Two sucrose transporter (SUT) cDNAs, OsSUT2M and OsSUT5Z, were isolated from rice (Oryza sativa L.) by reverse transcription polymerase chain reaction (RT-PCR). Sequencing results indicate they are 1 531 bp and 1 635 bp in length including complete open reading frame 1 506 bp and 1 608 bp, which encode 502 amino acids and 536 amino acids, respectively. The TopPred program suggested that both sucrose transporter proteins, OsSUT2M and OsSUT5Z, consist of potentially 12 transmembrane domains. Semi-quantitative RT-PCR was carried out to investigate the gene expression patterns of OsSUT2M and OsSUT5Z. In vegetative organs, transcripts of OsSUT2M were higher in source leaf blades than in other organs at the same development stage, whereas transcripts of OsSUT5Z were less traceable in all organs investigated. In reproductive organs, both transcripts of these two genes were high in panicles from the booting stage to 7 days after flowering (DAF) and then sharply declined. The potential physiology functions of these two sucrose transporters are discussed. OsSUT2M and OsSUT5Z. In vegetative organs, transcripts of OsSUT2M were higher in source leaf blade than in other organs at the same development stage, whereas transcripts of OsSUT5Z were less traceable in all organs investigated. In reproductive organs, both transcripts of these two genes were high in panicles from booting stage to 7 day after flowering (DAF) and then sharply declined. The potential physiology functions of these two sucrose transporters are discussed.
Abstract (Browse 2602)  |  References  |  Full Text HTML  |  Full Text PDF  |  Cited By       
          Development & Photosynthesis
Spatial and Temporal Quantitative Analysis of Cell Division and Elongation Rate in Growing Wheat Leaves Under Saline Conditions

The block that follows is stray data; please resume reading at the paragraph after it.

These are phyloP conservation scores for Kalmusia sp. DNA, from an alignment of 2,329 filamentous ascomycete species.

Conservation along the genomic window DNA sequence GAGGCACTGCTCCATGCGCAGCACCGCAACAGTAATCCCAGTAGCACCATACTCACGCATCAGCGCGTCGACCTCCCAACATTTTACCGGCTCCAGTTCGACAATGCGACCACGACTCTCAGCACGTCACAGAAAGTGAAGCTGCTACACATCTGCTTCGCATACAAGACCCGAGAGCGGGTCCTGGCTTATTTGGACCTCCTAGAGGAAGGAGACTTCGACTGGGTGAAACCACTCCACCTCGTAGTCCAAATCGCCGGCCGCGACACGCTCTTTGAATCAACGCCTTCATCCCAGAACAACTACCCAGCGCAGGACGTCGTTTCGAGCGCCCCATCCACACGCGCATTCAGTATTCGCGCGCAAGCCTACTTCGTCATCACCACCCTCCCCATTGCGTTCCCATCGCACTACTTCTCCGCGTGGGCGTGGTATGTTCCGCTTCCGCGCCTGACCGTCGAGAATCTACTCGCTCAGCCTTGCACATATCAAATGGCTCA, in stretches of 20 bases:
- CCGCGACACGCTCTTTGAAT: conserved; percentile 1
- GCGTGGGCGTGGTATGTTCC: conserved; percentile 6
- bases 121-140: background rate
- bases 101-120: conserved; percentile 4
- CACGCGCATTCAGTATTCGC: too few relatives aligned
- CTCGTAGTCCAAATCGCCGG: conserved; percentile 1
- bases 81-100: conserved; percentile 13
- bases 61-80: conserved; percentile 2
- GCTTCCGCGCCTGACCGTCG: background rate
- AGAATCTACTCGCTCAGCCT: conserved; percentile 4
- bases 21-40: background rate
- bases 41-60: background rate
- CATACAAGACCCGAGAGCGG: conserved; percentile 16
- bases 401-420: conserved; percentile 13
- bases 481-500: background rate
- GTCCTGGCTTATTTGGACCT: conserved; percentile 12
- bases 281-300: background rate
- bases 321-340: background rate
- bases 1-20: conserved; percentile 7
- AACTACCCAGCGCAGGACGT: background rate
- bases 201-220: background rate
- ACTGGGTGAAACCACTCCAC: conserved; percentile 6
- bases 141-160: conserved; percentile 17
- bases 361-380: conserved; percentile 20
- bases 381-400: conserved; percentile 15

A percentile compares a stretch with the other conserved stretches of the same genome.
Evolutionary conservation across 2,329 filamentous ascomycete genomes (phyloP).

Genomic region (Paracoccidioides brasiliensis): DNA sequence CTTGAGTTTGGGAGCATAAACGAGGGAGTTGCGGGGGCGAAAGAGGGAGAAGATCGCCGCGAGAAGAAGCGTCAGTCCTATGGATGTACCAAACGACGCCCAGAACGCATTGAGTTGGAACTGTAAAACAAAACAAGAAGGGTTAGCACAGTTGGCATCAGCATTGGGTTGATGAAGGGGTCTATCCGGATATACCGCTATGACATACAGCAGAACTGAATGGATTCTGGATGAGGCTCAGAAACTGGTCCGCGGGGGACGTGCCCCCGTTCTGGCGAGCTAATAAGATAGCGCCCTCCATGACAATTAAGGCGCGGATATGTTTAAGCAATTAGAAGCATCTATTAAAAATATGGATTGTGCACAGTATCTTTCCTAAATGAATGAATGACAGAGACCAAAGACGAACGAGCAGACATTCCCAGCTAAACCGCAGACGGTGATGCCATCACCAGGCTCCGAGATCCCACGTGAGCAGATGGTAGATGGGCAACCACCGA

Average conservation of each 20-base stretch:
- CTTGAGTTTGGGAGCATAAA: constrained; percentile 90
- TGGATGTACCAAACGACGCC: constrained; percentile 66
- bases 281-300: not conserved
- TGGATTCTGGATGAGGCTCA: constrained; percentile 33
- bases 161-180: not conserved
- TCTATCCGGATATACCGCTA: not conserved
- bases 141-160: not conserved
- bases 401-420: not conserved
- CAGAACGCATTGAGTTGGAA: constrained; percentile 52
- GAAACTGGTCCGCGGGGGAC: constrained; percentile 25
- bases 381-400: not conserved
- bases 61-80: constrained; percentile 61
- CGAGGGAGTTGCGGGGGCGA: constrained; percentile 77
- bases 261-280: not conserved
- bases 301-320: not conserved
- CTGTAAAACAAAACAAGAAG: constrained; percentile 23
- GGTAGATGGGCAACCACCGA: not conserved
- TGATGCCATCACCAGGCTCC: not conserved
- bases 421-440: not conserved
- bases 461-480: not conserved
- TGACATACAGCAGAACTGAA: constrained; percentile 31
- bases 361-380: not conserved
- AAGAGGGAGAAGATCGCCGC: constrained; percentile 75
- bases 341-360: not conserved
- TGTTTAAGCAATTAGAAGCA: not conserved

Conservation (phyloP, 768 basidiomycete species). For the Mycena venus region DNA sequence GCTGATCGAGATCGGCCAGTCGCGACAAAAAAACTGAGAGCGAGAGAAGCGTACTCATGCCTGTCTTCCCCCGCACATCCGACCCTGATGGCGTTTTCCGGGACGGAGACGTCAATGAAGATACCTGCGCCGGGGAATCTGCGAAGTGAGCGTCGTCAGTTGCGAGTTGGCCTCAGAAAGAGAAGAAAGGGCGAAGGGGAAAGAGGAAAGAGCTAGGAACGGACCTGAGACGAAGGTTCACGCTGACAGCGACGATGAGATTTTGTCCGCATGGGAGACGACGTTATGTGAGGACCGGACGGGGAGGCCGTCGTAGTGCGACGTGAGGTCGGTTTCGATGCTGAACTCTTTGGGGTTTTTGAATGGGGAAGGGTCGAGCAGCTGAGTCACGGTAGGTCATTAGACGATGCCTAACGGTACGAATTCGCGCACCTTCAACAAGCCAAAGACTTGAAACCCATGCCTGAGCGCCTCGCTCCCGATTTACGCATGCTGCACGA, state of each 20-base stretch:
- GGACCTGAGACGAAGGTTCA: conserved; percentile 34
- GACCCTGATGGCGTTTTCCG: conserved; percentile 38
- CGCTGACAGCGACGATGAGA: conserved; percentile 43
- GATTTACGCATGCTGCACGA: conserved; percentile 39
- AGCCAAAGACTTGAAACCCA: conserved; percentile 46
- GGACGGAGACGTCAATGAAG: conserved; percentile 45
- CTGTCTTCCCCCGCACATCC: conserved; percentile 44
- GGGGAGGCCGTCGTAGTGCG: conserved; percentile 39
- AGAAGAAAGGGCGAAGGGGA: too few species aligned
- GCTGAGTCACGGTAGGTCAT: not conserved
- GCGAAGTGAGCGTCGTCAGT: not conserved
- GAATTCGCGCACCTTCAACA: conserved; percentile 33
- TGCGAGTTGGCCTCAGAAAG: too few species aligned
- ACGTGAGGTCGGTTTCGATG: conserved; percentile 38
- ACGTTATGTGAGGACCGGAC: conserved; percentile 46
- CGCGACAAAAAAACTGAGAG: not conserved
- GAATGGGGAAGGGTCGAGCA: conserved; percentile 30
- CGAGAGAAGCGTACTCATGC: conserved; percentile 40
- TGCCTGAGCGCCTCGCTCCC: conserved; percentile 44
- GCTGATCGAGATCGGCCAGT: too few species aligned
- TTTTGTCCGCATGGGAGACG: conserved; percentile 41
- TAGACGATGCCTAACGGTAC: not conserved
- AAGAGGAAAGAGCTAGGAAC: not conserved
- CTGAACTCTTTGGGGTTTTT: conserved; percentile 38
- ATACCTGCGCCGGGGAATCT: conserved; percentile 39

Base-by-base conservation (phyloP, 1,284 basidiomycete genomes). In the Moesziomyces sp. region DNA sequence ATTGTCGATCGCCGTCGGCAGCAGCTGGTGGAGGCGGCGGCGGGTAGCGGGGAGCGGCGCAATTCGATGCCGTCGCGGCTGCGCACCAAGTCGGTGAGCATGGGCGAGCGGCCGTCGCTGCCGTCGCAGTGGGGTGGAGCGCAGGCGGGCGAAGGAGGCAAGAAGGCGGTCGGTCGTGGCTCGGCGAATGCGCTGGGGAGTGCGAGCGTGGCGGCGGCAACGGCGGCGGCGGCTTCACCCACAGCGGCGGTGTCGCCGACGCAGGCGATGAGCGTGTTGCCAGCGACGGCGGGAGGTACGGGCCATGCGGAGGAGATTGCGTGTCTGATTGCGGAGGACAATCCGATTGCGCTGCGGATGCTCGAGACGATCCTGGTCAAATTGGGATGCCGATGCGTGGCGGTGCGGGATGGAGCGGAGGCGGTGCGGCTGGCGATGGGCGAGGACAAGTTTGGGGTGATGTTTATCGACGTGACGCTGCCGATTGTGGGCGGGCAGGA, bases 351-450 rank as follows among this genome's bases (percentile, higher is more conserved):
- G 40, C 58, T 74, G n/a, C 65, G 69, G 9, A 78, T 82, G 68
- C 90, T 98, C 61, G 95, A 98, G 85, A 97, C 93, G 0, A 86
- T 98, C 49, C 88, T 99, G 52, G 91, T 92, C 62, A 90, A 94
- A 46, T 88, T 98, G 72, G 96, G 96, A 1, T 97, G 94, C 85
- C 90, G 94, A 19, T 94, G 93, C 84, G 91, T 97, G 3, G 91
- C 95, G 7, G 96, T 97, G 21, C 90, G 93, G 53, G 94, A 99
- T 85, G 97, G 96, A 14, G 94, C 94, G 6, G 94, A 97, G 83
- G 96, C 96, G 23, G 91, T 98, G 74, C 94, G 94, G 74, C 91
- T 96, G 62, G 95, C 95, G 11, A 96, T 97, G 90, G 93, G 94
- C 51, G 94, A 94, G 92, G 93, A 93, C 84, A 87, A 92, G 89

Author: Yuncai Hu and Urs Schmidhalter
Journal of Integrative Plant Biology 2008 50(1): 76-83
DOI: 10.1111/j.1744-7909.2007.00379.x
    Leaf growth in grasses is determined by the cell division and elongation rates, with the duration of cell elongation being one of the processes that is the most sensitive to salinity. Our objective was to investigate the distribution profiles of cell production, cell length and the duration of cell elongation in the growing zone of the wheat leaf during the steady growth phase. Plants were grown in loamy soil with or without 120 mmol/L NaCl in a growth chamber, and harvested at day 3 after leaf 4 emerged. Results show that the elongation rate of leaf 4 was reduced by 120 mmol/L NaCl during the steady growth phase. The distribution profile of the lengths of abaxial epidermal cells of leaf 4 during the steady growth stage shows a sigmoidal pattern along the leaf axis for both treatments. Although salinity did not affect or even increased the length of the epidermal cells in some locations in the growth zone compared to the control treatment, the final length of the epidermal cells was reduced by 14% at 120 mmol/L NaCl. Thus, we concluded that the observed reduction in the leaf elongation rate derived in part from the reduced cell division rate and either the shortened cell elongation zone or shortened duration of cell elongation. This suggests that more attention should be paid to the effects of salinity on those properties of cell production and the period of cell maturation that are related to the properties of cell wall.
Abstract (Browse 2023)  |  References  |  Full Text HTML  |  Full Text PDF  |  Cited By       
Effects of Crop Development on the Emission of Volatiles in Leaves of Lycopersicon esculentum and its Inhibitory Activity to Botrytis cinerea and Fusarium oxysporum  
Author: Peng-Ying ZHANG, Kao-Shan CHEN, Pei-Qing HE, Shenghao Liu, Wan-Feng JIANG
Journal of Integrative Plant Biology 2008 50(1): 84-91
DOI: 10.1111/j.1744-7909.2007.00597.x
    Volatiles emitted from the leaves of Lycopersicon esculentum at the two-, ten-leaf and anthesis periods were collected by a gas absorbing method and analyzed by gas chromatography (GC)-mass spectrometry. In total, 33 compounds of volatiles emitted from three developmental stage plants were separated and identified, and quantitatively analyzed by the internal standard addition method. All of the samples of volatile were found to be rich in monoterpenes and sesquiterpenes. -phellandrene and caryophyllene predominated in the volatiles of the leaves of plants at the two- and ten-leaf stages. Furthermore, (E)-2-hexenal were the dominant components in the volatiles emitted from anthesis plants. The results of volatiles analyzed show that the compositions varied depending on the developmental stages. The volatiles emitted from crushed tomato leaves of plants at the anthesis stage had the most strongly inhibitory activity against the spore germination and hyphal growth of Botrytis cinerea and Fusarium oxysporum, followed by ten- and two-leaf plants. However, the activity of volatiles, emitted from the leaves of plants at the two-leaf stage, in inhibiting F. oxysporum was greater than B. cinerea.